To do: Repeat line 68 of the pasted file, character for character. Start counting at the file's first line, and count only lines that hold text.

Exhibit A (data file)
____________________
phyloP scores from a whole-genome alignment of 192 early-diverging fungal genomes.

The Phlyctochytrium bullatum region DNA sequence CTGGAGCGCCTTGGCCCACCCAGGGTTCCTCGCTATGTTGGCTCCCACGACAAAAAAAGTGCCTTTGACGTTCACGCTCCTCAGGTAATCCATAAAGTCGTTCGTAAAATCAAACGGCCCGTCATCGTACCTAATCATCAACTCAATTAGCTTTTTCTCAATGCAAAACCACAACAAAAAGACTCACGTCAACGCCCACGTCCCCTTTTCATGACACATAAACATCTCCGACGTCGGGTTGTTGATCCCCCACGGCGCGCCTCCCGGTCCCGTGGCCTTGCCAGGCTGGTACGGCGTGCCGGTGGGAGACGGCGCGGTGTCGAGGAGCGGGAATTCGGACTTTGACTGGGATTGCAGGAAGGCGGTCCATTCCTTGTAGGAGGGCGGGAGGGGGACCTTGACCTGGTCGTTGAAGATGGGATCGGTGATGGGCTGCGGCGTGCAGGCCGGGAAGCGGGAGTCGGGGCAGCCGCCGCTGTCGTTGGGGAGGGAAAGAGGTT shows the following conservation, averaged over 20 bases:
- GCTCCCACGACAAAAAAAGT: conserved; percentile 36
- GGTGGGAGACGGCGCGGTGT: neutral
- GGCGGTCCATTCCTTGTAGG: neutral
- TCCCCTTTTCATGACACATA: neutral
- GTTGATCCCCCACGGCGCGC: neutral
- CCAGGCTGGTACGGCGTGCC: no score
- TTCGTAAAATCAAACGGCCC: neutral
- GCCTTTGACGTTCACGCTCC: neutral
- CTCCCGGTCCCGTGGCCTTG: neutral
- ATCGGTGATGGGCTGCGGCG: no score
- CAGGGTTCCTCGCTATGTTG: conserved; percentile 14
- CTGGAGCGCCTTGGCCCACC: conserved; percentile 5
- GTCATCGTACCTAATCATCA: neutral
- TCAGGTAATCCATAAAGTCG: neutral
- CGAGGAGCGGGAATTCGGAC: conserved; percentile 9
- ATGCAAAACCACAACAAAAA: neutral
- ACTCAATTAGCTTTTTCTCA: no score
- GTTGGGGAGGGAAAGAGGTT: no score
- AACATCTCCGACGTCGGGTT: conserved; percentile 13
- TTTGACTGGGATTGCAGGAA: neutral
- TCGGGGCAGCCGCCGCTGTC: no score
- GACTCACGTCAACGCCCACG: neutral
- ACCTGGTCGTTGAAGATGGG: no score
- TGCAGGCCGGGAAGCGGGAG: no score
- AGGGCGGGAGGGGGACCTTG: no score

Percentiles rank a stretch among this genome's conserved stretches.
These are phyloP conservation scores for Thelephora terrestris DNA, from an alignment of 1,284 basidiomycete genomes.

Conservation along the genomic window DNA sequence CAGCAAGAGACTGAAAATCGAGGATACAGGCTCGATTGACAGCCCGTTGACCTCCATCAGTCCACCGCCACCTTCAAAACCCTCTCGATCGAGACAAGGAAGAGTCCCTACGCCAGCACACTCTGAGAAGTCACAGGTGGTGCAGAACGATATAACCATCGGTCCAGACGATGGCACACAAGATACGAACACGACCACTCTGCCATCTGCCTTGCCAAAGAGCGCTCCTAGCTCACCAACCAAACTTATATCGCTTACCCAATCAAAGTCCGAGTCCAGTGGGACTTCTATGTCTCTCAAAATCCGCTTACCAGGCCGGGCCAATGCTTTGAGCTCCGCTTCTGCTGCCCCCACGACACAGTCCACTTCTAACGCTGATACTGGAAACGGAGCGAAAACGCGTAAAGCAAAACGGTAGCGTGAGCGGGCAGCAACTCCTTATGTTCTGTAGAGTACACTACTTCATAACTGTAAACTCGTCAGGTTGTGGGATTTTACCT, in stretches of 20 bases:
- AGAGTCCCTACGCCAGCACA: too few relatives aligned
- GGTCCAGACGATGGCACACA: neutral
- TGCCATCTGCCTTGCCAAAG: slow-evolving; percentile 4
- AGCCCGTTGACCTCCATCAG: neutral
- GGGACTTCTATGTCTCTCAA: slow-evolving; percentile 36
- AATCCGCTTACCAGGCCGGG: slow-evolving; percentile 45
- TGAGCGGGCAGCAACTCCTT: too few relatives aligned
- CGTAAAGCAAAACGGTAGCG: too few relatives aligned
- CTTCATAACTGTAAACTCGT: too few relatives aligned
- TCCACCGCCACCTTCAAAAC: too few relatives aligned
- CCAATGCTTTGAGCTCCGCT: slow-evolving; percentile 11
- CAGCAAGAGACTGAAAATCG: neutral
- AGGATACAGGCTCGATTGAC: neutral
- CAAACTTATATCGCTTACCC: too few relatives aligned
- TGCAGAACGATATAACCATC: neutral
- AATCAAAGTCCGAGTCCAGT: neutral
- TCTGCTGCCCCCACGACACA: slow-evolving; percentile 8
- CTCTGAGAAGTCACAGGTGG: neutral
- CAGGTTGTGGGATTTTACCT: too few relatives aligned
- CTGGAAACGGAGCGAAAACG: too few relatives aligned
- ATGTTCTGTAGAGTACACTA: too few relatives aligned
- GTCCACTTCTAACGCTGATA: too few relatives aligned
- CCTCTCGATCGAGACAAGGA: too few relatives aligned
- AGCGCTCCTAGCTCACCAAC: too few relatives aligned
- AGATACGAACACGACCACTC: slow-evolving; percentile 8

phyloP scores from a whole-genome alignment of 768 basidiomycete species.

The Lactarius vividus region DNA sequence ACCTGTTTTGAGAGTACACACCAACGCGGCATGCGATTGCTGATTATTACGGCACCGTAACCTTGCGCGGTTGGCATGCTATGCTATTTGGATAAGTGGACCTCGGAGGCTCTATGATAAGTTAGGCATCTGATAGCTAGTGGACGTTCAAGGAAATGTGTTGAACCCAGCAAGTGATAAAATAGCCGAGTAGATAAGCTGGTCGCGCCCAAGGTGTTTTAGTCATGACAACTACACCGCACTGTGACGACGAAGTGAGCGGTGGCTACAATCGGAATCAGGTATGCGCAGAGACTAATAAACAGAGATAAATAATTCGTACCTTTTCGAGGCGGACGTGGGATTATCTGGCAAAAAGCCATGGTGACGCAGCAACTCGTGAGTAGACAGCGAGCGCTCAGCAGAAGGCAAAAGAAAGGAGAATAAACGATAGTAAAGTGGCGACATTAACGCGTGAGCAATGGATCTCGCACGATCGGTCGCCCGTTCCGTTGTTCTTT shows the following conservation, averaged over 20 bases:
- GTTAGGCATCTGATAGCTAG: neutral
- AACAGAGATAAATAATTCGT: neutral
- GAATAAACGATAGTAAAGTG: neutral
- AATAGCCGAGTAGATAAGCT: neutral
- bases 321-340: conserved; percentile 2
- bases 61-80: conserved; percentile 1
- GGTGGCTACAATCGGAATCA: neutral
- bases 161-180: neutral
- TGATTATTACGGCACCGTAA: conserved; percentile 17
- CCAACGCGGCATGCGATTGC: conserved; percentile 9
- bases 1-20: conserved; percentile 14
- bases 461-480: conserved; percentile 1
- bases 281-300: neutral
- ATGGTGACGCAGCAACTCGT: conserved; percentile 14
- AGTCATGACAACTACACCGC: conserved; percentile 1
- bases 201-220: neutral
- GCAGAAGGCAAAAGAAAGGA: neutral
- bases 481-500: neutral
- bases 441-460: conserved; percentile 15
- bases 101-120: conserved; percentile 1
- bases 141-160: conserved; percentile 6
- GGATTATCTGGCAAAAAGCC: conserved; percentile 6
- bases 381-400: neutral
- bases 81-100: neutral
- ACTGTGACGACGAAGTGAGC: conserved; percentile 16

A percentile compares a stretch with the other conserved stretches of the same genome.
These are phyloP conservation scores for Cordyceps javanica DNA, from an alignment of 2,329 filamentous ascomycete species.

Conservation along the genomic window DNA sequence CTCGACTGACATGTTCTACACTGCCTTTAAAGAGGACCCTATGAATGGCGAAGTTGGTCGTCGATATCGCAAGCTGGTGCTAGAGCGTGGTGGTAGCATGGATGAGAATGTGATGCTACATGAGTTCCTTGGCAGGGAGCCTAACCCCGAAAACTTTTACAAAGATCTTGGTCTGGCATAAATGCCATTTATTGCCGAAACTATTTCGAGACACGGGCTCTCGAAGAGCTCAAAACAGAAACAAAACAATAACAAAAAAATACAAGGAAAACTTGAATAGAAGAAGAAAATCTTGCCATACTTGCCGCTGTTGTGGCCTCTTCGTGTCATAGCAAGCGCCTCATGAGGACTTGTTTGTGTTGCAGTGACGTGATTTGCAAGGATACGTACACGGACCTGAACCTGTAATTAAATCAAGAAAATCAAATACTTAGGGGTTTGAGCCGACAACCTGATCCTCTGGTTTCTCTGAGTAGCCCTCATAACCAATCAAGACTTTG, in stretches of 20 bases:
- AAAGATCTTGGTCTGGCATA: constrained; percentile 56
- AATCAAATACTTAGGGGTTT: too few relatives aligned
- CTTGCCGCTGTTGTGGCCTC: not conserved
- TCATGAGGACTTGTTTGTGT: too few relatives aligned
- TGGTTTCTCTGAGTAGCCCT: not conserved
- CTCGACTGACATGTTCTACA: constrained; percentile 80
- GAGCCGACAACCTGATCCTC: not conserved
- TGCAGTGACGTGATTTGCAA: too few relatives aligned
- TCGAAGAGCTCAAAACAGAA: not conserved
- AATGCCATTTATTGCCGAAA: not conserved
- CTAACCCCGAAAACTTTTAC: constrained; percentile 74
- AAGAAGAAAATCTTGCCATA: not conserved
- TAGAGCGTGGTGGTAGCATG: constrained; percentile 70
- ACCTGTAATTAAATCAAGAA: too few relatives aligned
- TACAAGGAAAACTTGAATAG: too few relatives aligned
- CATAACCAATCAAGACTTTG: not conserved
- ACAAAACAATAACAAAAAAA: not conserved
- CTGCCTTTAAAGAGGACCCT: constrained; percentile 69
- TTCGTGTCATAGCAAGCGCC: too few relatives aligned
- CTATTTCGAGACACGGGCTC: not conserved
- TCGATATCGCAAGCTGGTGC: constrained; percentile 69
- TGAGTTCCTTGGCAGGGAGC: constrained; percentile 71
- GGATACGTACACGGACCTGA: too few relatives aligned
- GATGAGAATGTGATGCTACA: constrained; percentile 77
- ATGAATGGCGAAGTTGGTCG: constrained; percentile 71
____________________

- bases 1-20: conserved; percentile 14